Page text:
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Queens College of City University of NY University of Michigan University of Michigan Professor of Mathematics |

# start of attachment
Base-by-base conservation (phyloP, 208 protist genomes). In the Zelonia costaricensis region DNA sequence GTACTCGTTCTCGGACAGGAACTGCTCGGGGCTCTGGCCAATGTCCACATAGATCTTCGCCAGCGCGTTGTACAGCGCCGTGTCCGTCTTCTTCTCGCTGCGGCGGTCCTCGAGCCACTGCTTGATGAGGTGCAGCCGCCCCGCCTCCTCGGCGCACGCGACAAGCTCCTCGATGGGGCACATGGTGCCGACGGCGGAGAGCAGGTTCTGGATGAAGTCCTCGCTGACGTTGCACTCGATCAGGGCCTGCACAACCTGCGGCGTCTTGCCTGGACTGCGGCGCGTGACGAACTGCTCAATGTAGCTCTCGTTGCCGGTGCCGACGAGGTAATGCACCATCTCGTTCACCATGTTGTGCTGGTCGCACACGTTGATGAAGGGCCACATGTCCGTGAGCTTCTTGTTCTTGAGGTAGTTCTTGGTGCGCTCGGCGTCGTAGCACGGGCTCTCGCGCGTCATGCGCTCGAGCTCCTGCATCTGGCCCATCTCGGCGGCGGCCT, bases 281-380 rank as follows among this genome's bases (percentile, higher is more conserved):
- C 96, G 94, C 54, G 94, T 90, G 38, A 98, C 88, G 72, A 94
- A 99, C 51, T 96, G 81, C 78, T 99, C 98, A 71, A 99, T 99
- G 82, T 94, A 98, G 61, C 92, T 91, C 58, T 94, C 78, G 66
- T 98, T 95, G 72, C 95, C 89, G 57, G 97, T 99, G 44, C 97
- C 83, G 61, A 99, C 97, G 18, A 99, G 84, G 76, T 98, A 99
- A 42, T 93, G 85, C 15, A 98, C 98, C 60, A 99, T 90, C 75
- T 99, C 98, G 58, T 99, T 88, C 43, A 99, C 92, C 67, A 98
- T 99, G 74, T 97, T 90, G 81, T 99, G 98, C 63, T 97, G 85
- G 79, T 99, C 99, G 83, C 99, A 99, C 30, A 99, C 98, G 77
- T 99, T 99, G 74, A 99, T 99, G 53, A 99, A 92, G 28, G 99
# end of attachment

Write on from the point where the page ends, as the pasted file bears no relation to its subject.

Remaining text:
From childhood to the present, I have always found mathematics to be the most beautiful of subjects: the elegance of the nicest proofs (such as that of the infinitude of the primes) impresses me more than any other art. This is the reason I studied and continue to study mathematics, although I now also have a second career. In 1969 I was a young Assistant Professor of Mathematics at the University of Toronto. The war in Vietnam was raging, and there were frequent protest demonstrations in front of the U.S. Consulate. I was giving a speech at one such when the police told me to stop. I kept speaking. The head of the riot squad told me he would arrest me if I continued. I did, and he did. I was charged with two minor but criminal offences, as were the several people who valiently picked up the bullhorn and tried to continue the rally after I was arrested. Upon reflection I realized that it would be a drag to have a criminal record, so I worked hard preparing my trial with a lawyer. When my lawyer and I disagreed about trial tactics, I fired him and represented myself (with the judge emphasizing that I had a fool for a client). I was acquitted of one charge and convicted of the other at trial; on appeal I was acquitted of the second charge as well. In the course of representing myself I learned a bit about criminal law and procedure. Over the next twenty years I represented many demonstrators for various good (in my definition that means "leftist") causes. I was a paralegal, with no training but lots of enthusiasm. On several occasions I was frustrated by my lack of a degree in law. For example, as a non-lawyer I couldn't appear in appellate courts (representing anyone other than myself), and I also couldn't represent people charged with more serious offences. Therefore in middle age I decided to go to law school. After torturous negotiations, the University administration agreed that I could do so while remaining a math professor if I taught the normal teaching load (but was allowed to have my classes in summers and evenings) and maintained my research and supervision of graduate students. However, I would get sabbatical (82%) pay rather than full pay. (Some people think I got a good deal, some think the administration got the better of me; maybe it was actually quite reasonable.) It was interesting becoming a student again. After I had taken my final oral examination on my Ph.D. thesis I had vowed I'd never take any other test. This vow was quickly forgotten in law school. I have since advocated forcing professors to, say once every five years, take a course outside their area of expertise and get graded on it - this might produce a little more sympathy for students. Anyway, I got through law school(and even enjoyed it a bit) while continuing mathematical teaching and research, and was called to the bar of Ontario in 1992. Now there are no formal restrictions on my legal practice and I take more cases than I really want. Most of the cases are still representing protestors of one kind or another, and most of the cases cost rather than earn money. But I get a lot of satisfaction from contributing in that way to causes I believe in. I still do research (in the theory of operators on Hilbert space) and teach mathematics. My legal and mathematical lives are generally as distinct as Dr. Jeykel's and Mr. Hyde's. When I was in law school, the dean introduced me to a visiting professor by saying to him "You might like to meet Peter Rosenthal, he's a professor of mathematics as well as a student in the Faculty of Law." "That's very interesting," the visiting professor said, "what do you think about the relationship between mathematics and law?" "I don't see much relation," I replied. "Well," he said,"Kant wrote that the only two true sciences are mathematics and law." "He was right about mathematics," I answered. And I still think that that is so. Law sometimes makes a pretense of being logical, but it is only a pretense. There have been a few times when being a mathematician helped me with law. One such time was reported by Ed Barbeau in his "Fallacies, Flaws, and Flimflam" column in the |